Erie Chamber Blog
Thursday May 16,  2019
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Why it Matters to Your Business

You may have heard the old adage by former House Speaker Tip O’Neill – “All politics is local.” Think about the most recent federal government shutdown; did you feel the effects directly, or merely see the headlines on the news? For many of us, it was a small blip on the radar. Now think of our last winter and the condition of the roads. Most of us notice when our roads aren’t plowed, or when potholes emerged after the snow melted. While your local municipal building might not be as glamorous as the U.S. Capitol, the policies set in City Hall or your township building have potential to impact your operations and your customers’ experience as they interact with your business. Below are five common ways local elected officials can have a direct impact on businesses within the community.

1. Secure Funding and Resources
Local government is expected to advocate to state and federal policymakers for our fair share of funding and resources.  Often state and federal lawmakers rely on the input of local elected officials as they craft policies and work through the budgeting process.  Likewise, local governments are often responsible for implementing these programs and resources at the local level.  Many of these resources and programs contribute to opportunities for economic growth such as streetscaping, gateways, and other quality of life improvements.

2. Set Infrastructure Priorities
As most business owners know, a well-planned and maintained transportation network is critical to the business community’s ability to move goods and services. Have you ever wondered who the key decision makers are when it comes to our region’s transportation system? While state and federal agencies certainly play a large role in planning this infrastructure, they rely heavily on the input of our local elected officials.  Much of our region’s bridge and highway system is informed by a body known as the Erie Area Metropolitan Planning Organization (MPO). The Erie MPO includes many local elected officials and their appointees.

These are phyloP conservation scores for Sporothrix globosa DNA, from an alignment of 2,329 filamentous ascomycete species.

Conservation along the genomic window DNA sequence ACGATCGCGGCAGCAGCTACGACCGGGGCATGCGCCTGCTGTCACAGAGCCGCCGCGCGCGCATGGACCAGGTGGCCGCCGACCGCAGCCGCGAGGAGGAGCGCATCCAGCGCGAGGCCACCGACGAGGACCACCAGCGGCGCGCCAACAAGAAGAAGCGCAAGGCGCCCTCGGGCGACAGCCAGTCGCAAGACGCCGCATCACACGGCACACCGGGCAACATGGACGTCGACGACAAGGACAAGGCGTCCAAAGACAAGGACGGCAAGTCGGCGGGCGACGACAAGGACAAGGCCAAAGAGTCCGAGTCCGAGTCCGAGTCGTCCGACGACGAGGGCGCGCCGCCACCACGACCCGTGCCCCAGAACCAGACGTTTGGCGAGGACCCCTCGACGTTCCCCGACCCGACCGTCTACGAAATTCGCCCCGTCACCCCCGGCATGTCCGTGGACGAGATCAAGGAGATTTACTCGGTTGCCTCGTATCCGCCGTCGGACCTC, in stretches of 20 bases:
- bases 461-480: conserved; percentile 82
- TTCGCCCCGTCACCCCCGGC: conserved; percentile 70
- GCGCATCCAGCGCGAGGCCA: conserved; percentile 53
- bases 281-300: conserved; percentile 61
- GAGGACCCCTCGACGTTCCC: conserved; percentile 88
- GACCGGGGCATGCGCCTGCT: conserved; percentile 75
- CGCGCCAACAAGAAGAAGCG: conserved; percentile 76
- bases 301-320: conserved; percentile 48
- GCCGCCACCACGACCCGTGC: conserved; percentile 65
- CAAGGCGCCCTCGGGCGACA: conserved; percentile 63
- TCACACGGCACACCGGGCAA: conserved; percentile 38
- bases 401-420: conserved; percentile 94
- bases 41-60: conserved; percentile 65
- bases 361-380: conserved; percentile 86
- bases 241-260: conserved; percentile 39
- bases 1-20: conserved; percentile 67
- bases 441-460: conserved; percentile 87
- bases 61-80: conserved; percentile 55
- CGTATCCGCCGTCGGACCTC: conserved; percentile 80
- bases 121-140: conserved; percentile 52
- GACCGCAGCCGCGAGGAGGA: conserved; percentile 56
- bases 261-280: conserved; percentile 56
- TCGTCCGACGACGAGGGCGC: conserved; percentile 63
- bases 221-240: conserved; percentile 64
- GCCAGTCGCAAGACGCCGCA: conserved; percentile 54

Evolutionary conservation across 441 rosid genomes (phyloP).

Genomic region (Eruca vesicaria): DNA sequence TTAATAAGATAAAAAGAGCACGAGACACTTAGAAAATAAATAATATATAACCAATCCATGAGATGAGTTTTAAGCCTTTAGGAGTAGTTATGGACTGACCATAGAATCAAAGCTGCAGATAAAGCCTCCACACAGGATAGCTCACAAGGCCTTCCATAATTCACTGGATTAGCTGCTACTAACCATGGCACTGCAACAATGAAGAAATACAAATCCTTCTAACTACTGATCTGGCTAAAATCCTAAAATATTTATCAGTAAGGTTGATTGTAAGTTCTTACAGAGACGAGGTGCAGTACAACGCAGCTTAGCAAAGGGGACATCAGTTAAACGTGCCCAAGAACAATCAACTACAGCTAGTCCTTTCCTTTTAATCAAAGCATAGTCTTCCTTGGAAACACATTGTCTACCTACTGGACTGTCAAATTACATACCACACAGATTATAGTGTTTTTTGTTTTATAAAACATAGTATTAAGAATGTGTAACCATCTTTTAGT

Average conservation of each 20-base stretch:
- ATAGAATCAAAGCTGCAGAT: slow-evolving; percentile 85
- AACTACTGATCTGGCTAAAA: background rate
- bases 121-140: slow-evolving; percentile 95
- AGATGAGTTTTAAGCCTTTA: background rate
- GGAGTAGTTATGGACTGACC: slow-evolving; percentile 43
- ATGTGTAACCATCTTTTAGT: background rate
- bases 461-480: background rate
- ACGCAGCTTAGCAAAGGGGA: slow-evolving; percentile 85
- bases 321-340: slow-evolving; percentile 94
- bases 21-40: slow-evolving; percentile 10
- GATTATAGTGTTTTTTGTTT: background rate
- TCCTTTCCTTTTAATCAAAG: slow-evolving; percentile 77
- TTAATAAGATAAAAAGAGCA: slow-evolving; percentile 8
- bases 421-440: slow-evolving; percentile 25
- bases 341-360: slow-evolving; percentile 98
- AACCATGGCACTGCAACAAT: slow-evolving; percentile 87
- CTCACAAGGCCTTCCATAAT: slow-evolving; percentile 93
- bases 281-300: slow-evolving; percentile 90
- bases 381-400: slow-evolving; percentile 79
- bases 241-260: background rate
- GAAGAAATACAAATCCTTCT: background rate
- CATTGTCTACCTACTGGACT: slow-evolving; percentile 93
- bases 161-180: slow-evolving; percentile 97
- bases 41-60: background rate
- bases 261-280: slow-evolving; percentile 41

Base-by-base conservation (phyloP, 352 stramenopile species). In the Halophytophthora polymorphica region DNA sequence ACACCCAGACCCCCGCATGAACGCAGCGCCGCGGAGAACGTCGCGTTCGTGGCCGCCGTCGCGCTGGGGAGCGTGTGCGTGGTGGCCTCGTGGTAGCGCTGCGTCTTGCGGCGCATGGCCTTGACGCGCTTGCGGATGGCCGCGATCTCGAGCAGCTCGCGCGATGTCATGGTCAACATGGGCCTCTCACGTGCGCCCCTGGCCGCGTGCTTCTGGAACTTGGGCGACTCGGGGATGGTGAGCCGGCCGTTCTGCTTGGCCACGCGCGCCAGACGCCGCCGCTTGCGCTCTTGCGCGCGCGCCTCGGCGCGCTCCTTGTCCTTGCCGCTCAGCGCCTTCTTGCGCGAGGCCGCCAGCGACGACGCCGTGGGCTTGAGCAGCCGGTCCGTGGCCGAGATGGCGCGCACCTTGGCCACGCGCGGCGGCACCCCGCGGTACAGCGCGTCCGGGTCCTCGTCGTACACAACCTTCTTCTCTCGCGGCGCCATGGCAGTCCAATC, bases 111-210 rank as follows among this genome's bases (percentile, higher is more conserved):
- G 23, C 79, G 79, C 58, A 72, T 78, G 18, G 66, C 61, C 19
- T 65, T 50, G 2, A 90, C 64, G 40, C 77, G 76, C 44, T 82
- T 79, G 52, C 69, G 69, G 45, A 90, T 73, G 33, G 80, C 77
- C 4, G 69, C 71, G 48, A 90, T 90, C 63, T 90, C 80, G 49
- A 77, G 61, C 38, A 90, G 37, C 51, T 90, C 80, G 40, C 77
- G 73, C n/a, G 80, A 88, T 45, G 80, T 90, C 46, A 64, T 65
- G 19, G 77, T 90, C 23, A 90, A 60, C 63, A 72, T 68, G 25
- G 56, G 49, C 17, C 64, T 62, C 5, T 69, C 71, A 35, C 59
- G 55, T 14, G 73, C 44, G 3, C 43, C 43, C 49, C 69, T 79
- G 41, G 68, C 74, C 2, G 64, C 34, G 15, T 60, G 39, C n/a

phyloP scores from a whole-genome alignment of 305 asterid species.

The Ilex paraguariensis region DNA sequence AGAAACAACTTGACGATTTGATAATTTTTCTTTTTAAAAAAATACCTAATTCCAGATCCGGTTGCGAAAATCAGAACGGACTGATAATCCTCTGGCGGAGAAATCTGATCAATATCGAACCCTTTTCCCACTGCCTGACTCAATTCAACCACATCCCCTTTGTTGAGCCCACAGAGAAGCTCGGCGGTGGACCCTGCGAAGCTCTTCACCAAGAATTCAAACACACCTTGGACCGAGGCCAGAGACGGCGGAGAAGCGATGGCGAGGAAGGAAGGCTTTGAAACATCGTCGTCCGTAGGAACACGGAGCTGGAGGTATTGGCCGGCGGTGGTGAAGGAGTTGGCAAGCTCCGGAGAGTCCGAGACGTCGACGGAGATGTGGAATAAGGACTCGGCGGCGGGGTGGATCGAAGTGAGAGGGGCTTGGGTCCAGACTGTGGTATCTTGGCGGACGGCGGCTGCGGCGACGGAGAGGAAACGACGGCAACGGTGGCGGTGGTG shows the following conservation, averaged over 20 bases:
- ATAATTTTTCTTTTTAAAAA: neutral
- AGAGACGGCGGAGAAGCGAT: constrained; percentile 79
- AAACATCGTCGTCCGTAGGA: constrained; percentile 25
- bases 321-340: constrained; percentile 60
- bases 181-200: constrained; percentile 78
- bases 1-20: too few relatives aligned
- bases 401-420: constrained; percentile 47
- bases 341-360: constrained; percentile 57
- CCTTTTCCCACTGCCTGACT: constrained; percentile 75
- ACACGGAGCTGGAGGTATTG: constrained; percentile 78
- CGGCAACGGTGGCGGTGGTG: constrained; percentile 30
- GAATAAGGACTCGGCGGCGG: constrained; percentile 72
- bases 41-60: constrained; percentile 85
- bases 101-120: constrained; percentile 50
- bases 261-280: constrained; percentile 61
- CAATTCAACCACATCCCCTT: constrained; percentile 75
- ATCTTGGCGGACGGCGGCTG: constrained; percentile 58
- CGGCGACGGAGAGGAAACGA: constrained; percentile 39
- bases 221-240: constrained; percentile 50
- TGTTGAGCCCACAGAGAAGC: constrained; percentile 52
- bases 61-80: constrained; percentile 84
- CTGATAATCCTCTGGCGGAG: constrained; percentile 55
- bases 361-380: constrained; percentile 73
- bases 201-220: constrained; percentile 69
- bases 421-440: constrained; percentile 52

3. Make Key Appointments to Local Authorities
Local policymakers are also in a position to promote growth through appointments to boards of organizations such as Redevelopment Authorities, Land Banks, Housing Authorities, Transit Authorities, and the like. For instance, the recently formed Erie County and City of Erie Land Banks required buy-in and appointments from not only the Mayor and County Executive, but also Erie City Council and Erie County Council. Without their action and leadership, the region would be lacking the powerful tool of these local land banks to fight our increasing numbers of blighted properties. 

4. Create Tax Incentives
In addition to shaping these critical organizations, local elected officials are positioned to use tax incentives for targeted growth. Consider – for example – the Local Economic Revitalization Tax Assistance incentive, commonly referred to as LERTA. Currently, the City of Erie is working toward a renewed LERTA. Incentives like this, and especially targeted incentives like Tax Increment Finance (TIF) can create opportunities for growth. Moving forward, the Chamber looks forward to working with the City of Erie and other municipalities to recommend strategies for focused incentives such TIF and other tools that help to support the community’s long term goals in addition to spurring economic vibrancy.  

5. Influence the Education and Workforce Development Environment